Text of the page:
Concert Review: Vienna Teng @ Caffe Lena, 09/29/2023

Singer-songwriter, pianist, composer, and climate activist Vienna Teng began her three night residency at Caffe Lena this past Friday. The listening room, clad in its old exposed brick and warm-colored stage lights, served as the perfect vessel for Teng’s music. It was sold out, and there was hardly a space to breathe as audience members sat at their tables. But in this area of audience density, her songs found a way. Her sweet and imperfectly perfect voice overtop powerful piano ballads seeped into every space like grains of sand sifting through stones in a jar until it spilled out into the hallway.

Photo by Elissa Ebersold

Her setlist was long (a full 23.5 songs) and partially ad hoc. She didn’t have a solid setlist. “We’ll build it together,” she said. After every few pre-determined songs, she would turn to the audience and say, “shout out what you want to hear.” And we would oblige, suggestions tossed from every corner of the room. Her eyes would twinkle and a grin would plaster wide across her face as she would say, “don’t normally hear someone ask for that song live.” This kind of unscripted uncertainty for a live show was new and exciting. 

We didn’t hear much from the climate-activist side of Teng, save for the times she used it as a framing device for periods of her life; they were context for the songs we were about to hear. I imagine she was saving all of her thoughts and expertise for the climate workshops she would be conducting the rest of the weekend.

Photo by Elissa Ebersold

Each song received a little anecdote, offering up the inspiration, the process, or insight to the perspective from which each song was birthed. There were even places where she clued us into experimentation and uncertainty. She brought out an unfamiliar instrument called “the pipe,” a sort of voice modulator and sound effect synthesizer, and used it to reimagine the single “The Tower” from her first album Waking Hour

Some of the last songs of the setlist, all titled “We’ve Got You,” were what she described as almost being perspectives of the same thing. One song was one perspective, the second the other, and the third was a mashup of the two. This choice to sing three songs in sequence in this way was incredibly unique. That said, I can understand the approach, but I think in the mashup the story gets a little lost.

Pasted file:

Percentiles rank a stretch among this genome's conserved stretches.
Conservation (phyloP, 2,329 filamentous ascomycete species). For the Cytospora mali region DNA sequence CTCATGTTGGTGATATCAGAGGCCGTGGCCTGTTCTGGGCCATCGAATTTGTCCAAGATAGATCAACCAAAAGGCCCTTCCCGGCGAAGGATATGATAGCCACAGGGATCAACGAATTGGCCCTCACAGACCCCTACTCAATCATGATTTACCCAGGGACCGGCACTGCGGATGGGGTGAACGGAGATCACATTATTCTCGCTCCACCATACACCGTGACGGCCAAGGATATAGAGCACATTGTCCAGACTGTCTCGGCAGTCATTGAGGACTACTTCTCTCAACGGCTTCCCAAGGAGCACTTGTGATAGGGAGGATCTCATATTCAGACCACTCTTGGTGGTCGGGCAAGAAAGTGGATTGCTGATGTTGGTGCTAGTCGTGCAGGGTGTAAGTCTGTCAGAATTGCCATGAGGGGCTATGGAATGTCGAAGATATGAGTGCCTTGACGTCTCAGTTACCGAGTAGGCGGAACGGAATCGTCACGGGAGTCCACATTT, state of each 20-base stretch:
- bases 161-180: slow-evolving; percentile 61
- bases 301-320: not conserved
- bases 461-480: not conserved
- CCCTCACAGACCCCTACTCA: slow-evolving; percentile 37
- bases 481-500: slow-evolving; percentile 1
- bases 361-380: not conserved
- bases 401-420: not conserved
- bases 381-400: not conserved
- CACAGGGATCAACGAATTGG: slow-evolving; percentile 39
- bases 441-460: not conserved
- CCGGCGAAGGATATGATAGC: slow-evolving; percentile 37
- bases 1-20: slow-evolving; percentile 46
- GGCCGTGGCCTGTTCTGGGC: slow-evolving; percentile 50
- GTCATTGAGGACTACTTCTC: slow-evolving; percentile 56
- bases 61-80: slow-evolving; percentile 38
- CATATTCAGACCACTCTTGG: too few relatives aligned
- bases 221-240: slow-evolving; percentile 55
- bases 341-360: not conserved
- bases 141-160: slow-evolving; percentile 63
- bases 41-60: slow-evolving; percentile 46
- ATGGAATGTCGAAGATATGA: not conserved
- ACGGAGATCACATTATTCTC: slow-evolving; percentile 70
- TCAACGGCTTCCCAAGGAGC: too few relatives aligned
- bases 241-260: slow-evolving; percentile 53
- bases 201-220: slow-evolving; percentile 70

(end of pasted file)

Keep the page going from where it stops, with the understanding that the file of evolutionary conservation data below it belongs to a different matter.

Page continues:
While the extensive setlist had little or no weaknesses, there were certainly strengths and songs that I felt excelled beyond the rest. She sang a cover of “The Lost Words Blessing,” and while I don’t know the original, her delicate voice richly beautifully served the even more delicate poetry of this song.

Photo by Elissa Ebersold

There was also this lyric in a different song called “The Riversitter” that really stopped me in my tracks. It was a response to a book called The Museum of Rain by Dave Eggers and Angel Chang. Teng’s music is always naturally rich and poetic, unlike I who tends to wax poetic, but this song in particular really stood out. It is the lyric that directly incorporates the book title. It goes, “a museum of rain that feeds the river flow.” I’ve read the lyrics of the song a couple times now, and I wish I could tell you with any real certainty what it means. But to me, it speaks of the cyclical nature of life, of Earth. All is one and one is all. How everything we consume, everything we are, came from the earth and will return to it. All of the water on earth is the same water that has ever existed. The history of the water, the museum, is what feeds the rivers now. 

A standout song to me was “City Hall,” a song she coyly coined a ripoff of a Dolly Parton song. She was right, I could totally hear Dolly singing (and proudly singing!) this song is written from the perspective of a same-sex couple overjoyed to finally find their marriage legalized in California.

Photo by Elissa Ebersold

One of my favorite songs of the night was “Lullaby for a Stormy Night,” a song I’ve known for quite a long time, having heard it in some “AMV” (this might be a very niche remark, I don’t know) on YouTube in my freshman year of high school. I was eager to hopefully hear this song, and when she finally sang it, it was worth the wait. Twenty years of performing has allowed her to really perfect this song. It was so much stronger now, live, than it was recorded in the studio all those years ago.

Vienna Teng’s music is heartfelt and honest, beautiful, delicate, and made my ears and heart happy. If you attended any of the climate workshops…thank you. What you’re doing is important.

Setlist: (*Indicates favorites of the night)

  • The Atheist Christmas Carol
  • Augustine
  • Stray Italian Greyhound (a song written by an unreliable narrator)
  • Whatever You Want
  • Hymn of Axiom (a song written from the POV of a marketing database)
  • Land Sailor (a ‘non-cringey song about sustainability’…a marriage to global supply systems and air conditioners)
  • Nothing Without You
  • The Tower
  • The Lost Words Blessing*
  • Harbor
  • Level Up
  • City Hall*
  • Antebellum
  • Gravity*
  • Goodnight New York*
  • Blue Caravan*
  • The Riversitter*
  • We’ve Got You #1
  • We’ve Got You #2
  • We’ve Got You (Mashup)
  • Lullaby for a Stormy Night*
  • Green Island Serenade* (Taiwanese Lullaby)
  • Grandmother Song
  1. Matt says

    You and your heavy cameras got it exactly right. What a great show! Nice work on the write up. -Matt & Kelly @ table 6

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